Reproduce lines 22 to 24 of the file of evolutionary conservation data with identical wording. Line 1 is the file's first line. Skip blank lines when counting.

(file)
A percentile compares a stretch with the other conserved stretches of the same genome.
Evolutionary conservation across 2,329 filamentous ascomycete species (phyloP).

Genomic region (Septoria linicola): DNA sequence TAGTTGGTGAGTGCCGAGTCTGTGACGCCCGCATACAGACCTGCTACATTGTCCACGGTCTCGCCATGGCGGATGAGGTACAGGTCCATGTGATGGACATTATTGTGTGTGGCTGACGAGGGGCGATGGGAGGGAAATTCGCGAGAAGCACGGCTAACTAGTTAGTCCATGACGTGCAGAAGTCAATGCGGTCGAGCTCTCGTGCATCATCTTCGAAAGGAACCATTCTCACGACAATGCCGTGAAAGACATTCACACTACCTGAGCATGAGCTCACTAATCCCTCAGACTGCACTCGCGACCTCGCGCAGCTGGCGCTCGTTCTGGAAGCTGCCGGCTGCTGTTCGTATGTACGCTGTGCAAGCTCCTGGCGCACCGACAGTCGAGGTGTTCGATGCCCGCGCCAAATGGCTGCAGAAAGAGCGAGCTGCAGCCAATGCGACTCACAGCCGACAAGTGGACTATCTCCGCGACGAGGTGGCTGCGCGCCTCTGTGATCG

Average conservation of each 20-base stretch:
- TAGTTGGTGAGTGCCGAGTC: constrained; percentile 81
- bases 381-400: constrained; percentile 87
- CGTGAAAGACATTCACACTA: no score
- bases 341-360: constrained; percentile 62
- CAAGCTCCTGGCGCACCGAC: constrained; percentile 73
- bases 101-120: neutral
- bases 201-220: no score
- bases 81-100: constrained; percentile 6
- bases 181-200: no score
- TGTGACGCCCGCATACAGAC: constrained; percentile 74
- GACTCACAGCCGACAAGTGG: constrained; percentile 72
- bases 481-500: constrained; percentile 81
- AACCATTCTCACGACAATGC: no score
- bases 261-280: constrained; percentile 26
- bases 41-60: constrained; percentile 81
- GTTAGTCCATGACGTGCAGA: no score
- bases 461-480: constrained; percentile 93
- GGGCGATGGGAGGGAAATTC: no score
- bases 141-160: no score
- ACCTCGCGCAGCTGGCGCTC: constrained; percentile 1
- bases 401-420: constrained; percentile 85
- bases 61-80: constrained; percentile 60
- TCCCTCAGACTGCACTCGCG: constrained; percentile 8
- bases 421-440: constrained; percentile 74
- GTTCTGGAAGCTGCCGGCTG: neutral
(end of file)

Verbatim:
- GGGCGATGGGAGGGAAATTC: no score
- bases 141-160: no score
- ACCTCGCGCAGCTGGCGCTC: constrained; percentile 1